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### Optimizing Algorithm::Diff

by tomazos (Deacon)
 on Aug 14, 2005 at 17:01 UTC Need Help??

tomazos has asked for the wisdom of the Perl Monks concerning the following question:

I'm trying to use Algorithm::Diff to markup the differances between two plain text sequences (one old, one new) by striking through the deleted bits and highlighting the new bits.

Here is the code:

```[snip]
%        my @old_body = split(/\b/, \$old_body);
%        my @new_body = split(/\b/, \$new_body);
%        my \$diff = Algorithm::Diff->new(\@old_body, \@new_body);
%        while (\$diff->Next()) {
%            if (\$diff->Diff()) {
<span class="old_text">
%                foreach (\$diff->Items(1)) {
<% display_pre(\$_) %>
%                }
</span>
<span class="new_text">
%                foreach (\$diff->Items(2)) {
<% display_pre(\$_) %>
%                }
</span>
%            } else {
%                foreach (\$diff->Same()) {
<% display_pre(\$_) %>
%                }
%            }
%        }
[snip]

It seems to work really quickly sometimes and really slowly other times, which is odd.

I Devel::Dprofed it and got the following:

```%Time ExclSec CumulS #Calls sec/call Csec/c  Name
47.5   46.88 46.888 123881   0.0000 0.0000  Algorithm::Diff::_replace
+NextLarge
rWith
17.3   17.05 64.094      1   17.056 64.093  Algorithm::Diff::_longest
+CommonSub
5  sequence
0.31   0.304  0.304  16299   0.0000 0.0000  HTML::Mason::Request::pri
+nt
0.16   0.153 64.717      1   0.1528 64.716  HTML::Mason::Request::cal
+l_next
0.11   0.106  0.154   5418   0.0000 0.0000  HTML::Mason::Commands::BE
+GIN
0.09   0.086  0.101      1   0.0855 0.1010  Algorithm::Diff::_withPos
+itionsOfI
nInterval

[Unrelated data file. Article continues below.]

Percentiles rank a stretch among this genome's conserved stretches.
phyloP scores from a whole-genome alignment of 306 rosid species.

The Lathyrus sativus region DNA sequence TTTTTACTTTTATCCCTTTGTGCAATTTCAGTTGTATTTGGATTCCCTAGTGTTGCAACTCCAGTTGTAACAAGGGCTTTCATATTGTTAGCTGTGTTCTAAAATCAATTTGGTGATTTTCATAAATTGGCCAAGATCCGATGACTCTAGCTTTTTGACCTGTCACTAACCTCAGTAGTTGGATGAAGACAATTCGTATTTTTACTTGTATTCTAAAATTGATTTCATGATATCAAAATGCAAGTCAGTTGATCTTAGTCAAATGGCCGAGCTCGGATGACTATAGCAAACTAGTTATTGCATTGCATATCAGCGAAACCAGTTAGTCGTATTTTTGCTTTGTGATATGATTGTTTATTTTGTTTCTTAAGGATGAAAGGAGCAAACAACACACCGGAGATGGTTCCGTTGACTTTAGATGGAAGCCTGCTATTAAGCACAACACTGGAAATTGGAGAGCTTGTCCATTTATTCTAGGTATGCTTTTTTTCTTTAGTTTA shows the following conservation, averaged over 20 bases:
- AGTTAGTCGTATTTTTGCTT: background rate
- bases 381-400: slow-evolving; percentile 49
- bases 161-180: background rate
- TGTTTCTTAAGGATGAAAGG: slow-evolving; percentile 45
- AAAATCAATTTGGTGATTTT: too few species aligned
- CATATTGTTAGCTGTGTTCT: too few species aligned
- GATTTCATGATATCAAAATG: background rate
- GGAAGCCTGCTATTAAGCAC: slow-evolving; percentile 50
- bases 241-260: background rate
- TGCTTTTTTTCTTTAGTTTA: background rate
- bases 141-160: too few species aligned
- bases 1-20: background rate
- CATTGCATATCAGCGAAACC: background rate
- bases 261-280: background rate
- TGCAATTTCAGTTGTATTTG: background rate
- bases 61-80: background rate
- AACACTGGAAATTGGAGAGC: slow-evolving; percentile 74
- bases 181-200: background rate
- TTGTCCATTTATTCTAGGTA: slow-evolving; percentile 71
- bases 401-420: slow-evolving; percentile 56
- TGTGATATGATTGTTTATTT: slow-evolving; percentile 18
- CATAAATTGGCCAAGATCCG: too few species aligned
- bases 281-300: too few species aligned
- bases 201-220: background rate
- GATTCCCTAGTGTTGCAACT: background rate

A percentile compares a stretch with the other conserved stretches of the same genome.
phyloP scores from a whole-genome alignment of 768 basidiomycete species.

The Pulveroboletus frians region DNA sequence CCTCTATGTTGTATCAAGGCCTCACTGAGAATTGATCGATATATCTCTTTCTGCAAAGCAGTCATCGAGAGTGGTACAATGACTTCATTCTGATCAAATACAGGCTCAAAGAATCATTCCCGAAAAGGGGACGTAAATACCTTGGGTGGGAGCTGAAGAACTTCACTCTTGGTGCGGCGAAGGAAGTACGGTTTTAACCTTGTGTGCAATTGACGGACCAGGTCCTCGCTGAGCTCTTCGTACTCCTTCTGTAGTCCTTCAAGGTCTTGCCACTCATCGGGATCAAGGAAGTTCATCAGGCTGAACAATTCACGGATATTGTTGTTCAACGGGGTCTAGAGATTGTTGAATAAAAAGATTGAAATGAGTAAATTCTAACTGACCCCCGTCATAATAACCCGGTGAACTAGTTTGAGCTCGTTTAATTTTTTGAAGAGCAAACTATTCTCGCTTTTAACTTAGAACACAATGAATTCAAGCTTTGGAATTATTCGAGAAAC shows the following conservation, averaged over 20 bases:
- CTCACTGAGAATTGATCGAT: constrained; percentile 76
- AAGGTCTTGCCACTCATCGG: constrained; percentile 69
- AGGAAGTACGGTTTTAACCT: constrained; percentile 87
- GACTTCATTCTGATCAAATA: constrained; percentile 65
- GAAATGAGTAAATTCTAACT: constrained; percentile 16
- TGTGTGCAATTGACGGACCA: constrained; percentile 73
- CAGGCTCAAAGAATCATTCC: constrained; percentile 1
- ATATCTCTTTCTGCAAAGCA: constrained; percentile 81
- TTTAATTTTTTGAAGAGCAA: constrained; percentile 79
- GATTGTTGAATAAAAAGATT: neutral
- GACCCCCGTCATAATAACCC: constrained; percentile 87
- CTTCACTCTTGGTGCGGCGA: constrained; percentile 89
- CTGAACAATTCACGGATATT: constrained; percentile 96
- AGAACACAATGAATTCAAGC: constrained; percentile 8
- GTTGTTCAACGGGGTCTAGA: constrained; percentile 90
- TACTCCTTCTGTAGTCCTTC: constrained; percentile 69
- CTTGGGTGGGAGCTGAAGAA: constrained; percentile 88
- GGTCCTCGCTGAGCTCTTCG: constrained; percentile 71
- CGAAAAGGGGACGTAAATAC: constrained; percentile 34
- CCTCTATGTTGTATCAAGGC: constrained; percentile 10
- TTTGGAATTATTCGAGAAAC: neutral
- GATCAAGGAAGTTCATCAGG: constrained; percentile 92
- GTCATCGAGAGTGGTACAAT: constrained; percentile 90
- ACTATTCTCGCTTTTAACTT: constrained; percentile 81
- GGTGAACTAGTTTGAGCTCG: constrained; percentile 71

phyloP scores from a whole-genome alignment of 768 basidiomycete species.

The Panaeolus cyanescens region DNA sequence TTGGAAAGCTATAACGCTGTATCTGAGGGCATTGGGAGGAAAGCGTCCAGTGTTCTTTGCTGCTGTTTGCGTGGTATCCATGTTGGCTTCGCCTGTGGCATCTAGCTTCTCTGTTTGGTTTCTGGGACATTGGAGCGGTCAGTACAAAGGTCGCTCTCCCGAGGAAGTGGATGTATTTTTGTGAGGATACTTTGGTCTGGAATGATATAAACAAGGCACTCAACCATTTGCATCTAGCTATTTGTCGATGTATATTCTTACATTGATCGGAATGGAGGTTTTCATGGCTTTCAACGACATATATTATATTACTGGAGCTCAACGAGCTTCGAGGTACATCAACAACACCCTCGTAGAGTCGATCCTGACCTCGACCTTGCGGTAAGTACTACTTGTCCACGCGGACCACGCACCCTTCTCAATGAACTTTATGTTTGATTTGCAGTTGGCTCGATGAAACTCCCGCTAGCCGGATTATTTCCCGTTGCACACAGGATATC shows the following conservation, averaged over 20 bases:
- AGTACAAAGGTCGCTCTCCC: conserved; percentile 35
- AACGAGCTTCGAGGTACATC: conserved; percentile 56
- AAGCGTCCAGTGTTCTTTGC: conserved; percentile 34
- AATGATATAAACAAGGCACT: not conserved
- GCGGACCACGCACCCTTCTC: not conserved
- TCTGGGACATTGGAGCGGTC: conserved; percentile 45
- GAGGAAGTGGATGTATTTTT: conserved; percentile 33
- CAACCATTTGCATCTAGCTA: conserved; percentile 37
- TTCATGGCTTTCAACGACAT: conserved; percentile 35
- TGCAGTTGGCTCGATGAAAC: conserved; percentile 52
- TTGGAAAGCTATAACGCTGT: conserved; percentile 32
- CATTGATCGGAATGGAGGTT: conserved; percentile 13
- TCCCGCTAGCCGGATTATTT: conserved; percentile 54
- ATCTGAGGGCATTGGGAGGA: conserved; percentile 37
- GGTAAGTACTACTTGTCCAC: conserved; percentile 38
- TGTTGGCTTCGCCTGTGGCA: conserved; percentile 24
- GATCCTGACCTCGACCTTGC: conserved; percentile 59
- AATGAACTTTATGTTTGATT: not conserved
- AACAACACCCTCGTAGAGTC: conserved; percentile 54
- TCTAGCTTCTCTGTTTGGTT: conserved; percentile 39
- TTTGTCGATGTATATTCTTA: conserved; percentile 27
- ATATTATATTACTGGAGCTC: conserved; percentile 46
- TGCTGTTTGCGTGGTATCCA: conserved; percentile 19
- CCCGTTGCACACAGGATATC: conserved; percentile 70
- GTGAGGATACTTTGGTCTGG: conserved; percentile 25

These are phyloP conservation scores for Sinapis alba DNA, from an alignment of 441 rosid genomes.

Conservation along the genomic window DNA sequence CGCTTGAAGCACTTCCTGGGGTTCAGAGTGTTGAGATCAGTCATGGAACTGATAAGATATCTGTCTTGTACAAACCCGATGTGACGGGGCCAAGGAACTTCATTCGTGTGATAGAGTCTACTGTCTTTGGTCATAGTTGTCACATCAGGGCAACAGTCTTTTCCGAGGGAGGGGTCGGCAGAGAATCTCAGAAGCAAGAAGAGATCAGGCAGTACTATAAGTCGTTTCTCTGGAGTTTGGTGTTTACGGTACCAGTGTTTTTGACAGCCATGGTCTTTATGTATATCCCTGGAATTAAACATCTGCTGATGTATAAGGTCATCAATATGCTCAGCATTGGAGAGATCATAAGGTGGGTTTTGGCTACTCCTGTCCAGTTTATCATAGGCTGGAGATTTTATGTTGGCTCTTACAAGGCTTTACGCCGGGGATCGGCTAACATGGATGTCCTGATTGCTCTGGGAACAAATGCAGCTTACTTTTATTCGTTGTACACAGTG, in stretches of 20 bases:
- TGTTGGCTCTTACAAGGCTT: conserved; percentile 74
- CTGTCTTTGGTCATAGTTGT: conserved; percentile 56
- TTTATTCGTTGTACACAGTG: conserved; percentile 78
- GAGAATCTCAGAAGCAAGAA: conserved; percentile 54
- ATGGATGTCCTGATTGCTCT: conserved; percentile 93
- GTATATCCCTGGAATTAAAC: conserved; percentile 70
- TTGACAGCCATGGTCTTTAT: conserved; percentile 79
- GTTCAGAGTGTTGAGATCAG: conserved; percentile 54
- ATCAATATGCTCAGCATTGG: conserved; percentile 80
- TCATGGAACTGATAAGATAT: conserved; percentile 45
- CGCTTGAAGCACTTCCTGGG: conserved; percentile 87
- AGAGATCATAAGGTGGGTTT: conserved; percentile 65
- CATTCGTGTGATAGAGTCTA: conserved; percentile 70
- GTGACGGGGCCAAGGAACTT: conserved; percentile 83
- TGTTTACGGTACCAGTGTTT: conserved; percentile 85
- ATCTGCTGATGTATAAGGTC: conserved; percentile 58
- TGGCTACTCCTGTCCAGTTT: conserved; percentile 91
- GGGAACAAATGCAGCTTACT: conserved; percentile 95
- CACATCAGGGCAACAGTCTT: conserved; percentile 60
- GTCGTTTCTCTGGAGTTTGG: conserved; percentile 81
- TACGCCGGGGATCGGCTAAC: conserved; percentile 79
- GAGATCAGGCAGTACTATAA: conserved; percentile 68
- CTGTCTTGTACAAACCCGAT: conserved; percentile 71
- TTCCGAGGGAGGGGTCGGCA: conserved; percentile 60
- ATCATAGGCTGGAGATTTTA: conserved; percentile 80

0.07   0.070  0.070      3   0.0233 0.0233  HTML::Mason::Interp::appl
+y_escapes
0.06   0.063  0.063   8911   0.0000 0.0000  Algorithm::Diff::__ANON__
0.05   0.050  0.060      7   0.0072 0.0086  HTML::Mason::Request::com
+p
0.04   0.038  0.038   5394   0.0000 0.0000  HTML::Entities::encode_en
+tities
0.03   0.030 64.947      1   0.0301 64.947  HTML::Mason::ApacheHandle
+r::handle
1  r
0.03   0.030 64.124      1   0.0300 64.123  Algorithm::Diff::LCSidx
0.02   0.020  0.020      1   0.0200 0.0200  DBI::connect
0.01   0.010  0.010      9   0.0011 0.0011  vars::import
0.01   0.010  0.010      1   0.0100 0.0100  Apache::Session::DESTROY

Any ideas as to what is causing the lag?

-Andrew.

Andrew Tomazos  |  andrew@tomazos.com  |  www.tomazos.com

Replies are listed 'Best First'.
Re: Optimizing Algorithm::Diff
by TedPride (Priest) on Aug 14, 2005 at 21:24 UTC
I would guess that the lag is the difference between the best case scenario (1-1 match across both texts) and the worst case scenario (texts have repeating sequences that aren't exactly the same). Do you get the same processing time every time for the same two sections of text? If so, you'll just have to live with the lag - there really isn't a good way to make every Diff computation run quickly and accurately at the same time.
Re: Optimizing Algorithm::Diff (fewer, better)
by tye (Sage) on Aug 15, 2005 at 16:20 UTC

You don't show an example of your "plain text", but splitting on /\b/ is probably a very bad idea when using "diff". For one thing, it gives you a potentially huge number of items and the worst-case performance for "diff" is probably somewhere between O(N^2) and O(N^4) so a huge number of items means a really huge worst-case run time.